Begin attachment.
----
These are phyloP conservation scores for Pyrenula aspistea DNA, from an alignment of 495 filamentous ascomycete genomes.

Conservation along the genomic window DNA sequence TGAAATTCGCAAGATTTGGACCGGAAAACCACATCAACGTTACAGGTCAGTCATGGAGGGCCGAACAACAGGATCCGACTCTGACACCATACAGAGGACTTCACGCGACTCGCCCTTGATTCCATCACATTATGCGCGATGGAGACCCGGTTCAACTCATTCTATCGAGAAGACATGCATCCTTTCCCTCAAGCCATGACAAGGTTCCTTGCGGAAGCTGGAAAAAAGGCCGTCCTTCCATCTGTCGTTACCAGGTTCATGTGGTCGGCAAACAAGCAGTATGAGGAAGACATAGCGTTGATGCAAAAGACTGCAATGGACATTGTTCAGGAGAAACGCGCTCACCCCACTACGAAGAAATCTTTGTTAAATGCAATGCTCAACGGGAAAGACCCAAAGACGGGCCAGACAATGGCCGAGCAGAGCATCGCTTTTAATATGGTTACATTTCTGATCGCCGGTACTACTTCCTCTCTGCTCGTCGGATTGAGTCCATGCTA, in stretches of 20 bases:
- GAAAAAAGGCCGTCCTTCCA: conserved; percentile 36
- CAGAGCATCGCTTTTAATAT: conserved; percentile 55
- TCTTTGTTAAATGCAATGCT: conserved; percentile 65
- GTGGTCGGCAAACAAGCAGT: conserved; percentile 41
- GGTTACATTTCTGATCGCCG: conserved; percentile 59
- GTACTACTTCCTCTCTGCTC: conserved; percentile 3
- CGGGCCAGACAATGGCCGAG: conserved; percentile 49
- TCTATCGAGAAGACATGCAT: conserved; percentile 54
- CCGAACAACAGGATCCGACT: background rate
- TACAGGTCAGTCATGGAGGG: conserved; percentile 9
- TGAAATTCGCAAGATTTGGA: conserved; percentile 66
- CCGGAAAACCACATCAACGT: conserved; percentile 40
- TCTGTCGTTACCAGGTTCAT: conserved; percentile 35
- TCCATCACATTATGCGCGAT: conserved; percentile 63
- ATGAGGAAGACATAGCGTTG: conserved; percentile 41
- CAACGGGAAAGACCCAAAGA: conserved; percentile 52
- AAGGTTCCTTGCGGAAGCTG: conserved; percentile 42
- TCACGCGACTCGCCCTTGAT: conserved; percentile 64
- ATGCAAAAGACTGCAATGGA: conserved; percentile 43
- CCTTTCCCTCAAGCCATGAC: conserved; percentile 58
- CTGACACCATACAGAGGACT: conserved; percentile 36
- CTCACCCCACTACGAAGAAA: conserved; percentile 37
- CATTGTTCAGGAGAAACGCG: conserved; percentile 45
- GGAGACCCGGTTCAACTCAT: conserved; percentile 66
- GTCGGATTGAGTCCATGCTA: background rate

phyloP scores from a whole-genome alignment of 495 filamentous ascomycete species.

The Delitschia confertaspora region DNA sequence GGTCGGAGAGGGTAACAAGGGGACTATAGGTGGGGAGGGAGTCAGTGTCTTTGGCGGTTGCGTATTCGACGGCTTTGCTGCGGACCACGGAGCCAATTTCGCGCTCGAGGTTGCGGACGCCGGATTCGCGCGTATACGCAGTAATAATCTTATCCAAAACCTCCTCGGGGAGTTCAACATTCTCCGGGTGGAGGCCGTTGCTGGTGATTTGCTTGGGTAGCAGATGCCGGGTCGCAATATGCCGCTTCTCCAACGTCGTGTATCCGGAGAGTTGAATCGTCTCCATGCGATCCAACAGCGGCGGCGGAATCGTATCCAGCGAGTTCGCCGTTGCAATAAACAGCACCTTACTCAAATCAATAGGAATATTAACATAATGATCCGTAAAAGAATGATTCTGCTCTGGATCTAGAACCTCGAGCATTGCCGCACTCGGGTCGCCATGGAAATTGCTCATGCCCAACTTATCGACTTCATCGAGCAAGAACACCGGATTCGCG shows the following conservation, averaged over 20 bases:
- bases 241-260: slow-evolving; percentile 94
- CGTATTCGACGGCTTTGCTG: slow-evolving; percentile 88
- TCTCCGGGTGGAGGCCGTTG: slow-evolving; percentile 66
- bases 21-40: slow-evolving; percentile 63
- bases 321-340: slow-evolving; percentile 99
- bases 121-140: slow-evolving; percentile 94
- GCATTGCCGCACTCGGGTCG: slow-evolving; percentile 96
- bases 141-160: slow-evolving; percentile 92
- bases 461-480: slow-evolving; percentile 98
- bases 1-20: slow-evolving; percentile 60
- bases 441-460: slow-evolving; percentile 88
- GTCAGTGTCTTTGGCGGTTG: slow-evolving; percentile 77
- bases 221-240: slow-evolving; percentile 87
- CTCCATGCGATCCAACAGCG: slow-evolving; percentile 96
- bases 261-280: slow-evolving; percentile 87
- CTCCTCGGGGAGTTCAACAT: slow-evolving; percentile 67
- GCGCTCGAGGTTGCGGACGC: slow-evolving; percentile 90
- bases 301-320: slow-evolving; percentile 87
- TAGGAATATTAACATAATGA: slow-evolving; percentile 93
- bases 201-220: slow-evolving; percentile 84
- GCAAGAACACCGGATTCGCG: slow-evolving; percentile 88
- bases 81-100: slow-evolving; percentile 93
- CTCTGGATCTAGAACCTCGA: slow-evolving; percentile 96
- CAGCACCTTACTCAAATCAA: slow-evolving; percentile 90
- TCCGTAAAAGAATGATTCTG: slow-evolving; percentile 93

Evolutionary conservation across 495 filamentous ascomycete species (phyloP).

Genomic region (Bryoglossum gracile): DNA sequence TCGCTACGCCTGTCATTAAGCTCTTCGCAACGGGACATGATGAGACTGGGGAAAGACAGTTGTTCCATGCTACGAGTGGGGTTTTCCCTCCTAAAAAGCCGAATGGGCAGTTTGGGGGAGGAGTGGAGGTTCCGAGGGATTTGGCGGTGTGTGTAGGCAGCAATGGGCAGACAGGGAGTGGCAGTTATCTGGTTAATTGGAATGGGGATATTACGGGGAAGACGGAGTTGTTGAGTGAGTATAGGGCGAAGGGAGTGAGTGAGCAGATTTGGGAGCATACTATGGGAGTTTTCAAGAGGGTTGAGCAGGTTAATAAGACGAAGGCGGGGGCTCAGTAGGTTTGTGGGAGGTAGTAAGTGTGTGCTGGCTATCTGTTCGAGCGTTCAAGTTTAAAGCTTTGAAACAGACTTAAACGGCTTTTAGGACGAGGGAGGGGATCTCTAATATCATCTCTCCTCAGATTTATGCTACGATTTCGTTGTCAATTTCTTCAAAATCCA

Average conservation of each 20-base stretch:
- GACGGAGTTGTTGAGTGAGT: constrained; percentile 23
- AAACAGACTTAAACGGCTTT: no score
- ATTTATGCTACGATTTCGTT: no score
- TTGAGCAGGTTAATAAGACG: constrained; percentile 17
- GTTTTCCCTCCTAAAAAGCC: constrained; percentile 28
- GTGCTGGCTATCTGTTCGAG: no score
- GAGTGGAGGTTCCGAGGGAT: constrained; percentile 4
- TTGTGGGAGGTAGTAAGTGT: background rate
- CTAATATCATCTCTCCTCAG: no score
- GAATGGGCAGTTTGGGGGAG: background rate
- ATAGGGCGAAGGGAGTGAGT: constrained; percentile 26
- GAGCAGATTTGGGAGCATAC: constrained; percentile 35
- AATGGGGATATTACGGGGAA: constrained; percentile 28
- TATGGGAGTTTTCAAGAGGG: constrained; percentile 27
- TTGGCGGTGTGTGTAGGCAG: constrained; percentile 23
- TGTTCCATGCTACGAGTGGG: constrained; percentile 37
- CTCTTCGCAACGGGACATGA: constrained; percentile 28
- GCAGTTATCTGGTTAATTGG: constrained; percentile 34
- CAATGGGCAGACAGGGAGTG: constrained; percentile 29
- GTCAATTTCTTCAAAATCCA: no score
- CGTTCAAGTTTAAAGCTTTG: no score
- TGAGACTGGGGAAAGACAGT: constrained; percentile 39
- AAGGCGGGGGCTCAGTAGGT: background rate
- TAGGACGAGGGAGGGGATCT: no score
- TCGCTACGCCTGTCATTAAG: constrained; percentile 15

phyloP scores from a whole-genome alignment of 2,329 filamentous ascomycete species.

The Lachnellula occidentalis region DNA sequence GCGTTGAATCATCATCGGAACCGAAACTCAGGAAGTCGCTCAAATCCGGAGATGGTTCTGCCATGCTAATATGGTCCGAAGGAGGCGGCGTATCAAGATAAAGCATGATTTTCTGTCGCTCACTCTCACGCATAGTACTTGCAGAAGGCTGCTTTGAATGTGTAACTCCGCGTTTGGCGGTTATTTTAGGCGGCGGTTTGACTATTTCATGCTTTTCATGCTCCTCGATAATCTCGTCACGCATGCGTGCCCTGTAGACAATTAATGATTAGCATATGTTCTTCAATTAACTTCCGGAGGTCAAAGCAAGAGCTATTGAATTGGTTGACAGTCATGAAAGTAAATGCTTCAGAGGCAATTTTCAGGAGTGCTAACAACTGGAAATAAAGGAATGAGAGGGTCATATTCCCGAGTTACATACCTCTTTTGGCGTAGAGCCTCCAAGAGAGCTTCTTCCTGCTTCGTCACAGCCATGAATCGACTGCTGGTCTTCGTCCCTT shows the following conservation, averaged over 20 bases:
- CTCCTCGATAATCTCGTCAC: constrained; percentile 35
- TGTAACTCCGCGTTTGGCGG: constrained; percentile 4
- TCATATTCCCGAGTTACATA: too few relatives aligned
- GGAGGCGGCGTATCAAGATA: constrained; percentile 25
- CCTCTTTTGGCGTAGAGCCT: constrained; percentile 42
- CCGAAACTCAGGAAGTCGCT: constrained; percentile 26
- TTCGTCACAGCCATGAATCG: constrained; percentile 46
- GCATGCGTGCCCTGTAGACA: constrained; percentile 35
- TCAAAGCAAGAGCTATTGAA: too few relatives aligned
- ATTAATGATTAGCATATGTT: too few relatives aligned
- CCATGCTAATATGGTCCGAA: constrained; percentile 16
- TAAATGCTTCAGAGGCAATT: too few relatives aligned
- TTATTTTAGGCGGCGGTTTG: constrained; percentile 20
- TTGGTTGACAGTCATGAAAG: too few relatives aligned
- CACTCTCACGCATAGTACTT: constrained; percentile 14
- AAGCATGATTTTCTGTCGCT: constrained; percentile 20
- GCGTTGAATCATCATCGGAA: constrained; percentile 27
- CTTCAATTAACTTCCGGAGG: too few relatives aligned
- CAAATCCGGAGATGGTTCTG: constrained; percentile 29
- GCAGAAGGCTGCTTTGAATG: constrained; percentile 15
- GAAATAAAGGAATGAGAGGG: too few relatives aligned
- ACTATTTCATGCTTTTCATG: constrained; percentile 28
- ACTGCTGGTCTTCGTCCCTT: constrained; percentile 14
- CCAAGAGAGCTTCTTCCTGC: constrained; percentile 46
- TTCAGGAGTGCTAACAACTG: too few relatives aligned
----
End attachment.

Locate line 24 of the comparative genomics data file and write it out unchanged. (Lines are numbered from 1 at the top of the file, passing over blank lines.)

- CTCACCCCACTACGAAGAAA: conserved; percentile 37